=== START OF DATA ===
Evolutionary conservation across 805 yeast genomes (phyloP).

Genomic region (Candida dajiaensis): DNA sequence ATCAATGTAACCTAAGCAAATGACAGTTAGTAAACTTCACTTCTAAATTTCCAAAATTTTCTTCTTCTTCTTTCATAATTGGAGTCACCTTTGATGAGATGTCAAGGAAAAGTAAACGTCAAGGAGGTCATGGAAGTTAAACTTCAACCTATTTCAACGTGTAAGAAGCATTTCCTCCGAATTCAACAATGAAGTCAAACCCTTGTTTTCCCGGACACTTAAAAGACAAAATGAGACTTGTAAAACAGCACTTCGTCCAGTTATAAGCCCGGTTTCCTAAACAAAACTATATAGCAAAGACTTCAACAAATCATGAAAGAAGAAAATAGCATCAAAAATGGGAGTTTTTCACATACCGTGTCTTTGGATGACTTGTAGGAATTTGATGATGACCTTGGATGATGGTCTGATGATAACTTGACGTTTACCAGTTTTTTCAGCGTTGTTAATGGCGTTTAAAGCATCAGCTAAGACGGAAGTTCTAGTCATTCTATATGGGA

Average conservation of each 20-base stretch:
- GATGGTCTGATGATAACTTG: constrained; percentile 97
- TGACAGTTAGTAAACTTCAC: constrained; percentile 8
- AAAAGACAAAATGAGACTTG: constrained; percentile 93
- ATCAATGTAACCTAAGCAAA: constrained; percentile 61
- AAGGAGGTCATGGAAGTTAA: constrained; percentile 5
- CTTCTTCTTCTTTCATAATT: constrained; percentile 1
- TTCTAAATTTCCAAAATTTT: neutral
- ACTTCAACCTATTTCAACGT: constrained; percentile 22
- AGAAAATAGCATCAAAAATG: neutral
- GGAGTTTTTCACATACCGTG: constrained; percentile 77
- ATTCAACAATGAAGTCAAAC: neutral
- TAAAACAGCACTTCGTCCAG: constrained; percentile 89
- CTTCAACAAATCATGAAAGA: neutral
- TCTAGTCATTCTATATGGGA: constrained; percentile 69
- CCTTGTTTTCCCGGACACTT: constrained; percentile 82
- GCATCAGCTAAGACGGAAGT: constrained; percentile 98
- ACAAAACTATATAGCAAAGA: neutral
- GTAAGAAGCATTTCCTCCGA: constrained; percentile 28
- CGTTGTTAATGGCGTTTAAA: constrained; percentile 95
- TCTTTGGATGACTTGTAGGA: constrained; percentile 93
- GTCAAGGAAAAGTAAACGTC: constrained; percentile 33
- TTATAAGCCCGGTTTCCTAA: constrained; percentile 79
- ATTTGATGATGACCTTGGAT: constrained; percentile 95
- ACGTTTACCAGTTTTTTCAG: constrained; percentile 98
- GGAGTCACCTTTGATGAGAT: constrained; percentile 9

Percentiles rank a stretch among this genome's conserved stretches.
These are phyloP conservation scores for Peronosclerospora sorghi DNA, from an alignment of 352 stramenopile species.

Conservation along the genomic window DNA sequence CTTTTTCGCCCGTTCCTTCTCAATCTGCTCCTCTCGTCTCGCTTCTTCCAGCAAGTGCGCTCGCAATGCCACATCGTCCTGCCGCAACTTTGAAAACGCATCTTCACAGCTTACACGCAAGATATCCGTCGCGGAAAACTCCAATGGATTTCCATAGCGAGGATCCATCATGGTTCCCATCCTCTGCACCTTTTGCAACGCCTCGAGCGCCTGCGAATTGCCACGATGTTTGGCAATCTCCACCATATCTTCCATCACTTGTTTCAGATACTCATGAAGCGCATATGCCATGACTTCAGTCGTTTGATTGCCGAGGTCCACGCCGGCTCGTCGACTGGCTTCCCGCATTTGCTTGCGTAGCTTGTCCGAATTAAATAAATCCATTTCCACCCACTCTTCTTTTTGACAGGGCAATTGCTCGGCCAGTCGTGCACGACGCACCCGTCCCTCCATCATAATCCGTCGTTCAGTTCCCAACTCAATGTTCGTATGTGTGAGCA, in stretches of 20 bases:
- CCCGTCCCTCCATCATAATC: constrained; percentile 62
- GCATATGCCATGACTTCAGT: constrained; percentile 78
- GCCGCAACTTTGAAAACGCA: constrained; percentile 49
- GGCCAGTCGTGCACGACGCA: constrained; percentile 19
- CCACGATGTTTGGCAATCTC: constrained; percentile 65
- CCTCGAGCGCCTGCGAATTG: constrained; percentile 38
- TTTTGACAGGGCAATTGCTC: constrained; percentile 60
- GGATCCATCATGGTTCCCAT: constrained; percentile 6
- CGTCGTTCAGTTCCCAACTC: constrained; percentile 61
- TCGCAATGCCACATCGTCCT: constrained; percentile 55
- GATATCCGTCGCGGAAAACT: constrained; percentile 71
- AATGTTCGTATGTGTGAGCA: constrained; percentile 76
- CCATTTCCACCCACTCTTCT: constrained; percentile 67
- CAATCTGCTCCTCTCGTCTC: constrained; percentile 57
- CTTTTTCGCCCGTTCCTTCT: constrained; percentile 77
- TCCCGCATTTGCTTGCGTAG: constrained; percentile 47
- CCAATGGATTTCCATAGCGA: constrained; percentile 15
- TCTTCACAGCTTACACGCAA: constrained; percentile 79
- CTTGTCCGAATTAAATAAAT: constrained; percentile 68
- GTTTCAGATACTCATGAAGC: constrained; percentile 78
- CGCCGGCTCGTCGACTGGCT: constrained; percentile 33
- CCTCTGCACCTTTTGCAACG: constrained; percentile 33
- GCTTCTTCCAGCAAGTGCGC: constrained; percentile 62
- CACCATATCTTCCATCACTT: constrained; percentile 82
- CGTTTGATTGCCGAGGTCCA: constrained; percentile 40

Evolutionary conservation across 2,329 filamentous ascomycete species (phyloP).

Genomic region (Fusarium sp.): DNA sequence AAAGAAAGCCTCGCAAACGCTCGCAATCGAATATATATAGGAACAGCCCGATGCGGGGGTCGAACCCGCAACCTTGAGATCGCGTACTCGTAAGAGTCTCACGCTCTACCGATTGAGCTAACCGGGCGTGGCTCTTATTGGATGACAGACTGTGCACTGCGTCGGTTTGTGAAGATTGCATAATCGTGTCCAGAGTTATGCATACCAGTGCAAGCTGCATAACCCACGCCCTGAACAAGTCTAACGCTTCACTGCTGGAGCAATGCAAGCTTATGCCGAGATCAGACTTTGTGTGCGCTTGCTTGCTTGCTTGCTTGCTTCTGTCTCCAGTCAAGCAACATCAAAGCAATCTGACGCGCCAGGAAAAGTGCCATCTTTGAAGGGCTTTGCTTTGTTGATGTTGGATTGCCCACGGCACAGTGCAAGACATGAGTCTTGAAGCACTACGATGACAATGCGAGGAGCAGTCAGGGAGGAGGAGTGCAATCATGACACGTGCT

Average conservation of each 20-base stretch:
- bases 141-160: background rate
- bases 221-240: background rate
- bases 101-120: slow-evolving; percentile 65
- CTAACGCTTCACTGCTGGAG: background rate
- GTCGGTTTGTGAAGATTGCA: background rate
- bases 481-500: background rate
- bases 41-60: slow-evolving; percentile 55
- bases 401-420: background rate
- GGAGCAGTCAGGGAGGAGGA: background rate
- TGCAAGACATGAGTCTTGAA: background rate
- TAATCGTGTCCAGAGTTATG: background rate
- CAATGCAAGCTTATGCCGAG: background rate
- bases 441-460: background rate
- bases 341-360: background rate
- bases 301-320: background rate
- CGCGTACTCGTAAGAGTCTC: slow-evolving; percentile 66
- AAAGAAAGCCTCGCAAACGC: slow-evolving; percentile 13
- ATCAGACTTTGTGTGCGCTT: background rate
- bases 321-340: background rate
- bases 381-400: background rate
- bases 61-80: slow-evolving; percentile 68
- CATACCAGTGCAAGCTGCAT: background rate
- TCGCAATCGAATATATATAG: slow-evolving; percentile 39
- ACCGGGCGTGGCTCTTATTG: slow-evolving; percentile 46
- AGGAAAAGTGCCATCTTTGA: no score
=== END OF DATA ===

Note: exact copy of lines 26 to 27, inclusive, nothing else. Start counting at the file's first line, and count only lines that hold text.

- ATTTGATGATGACCTTGGAT: constrained; percentile 95
- ACGTTTACCAGTTTTTTCAG: constrained; percentile 98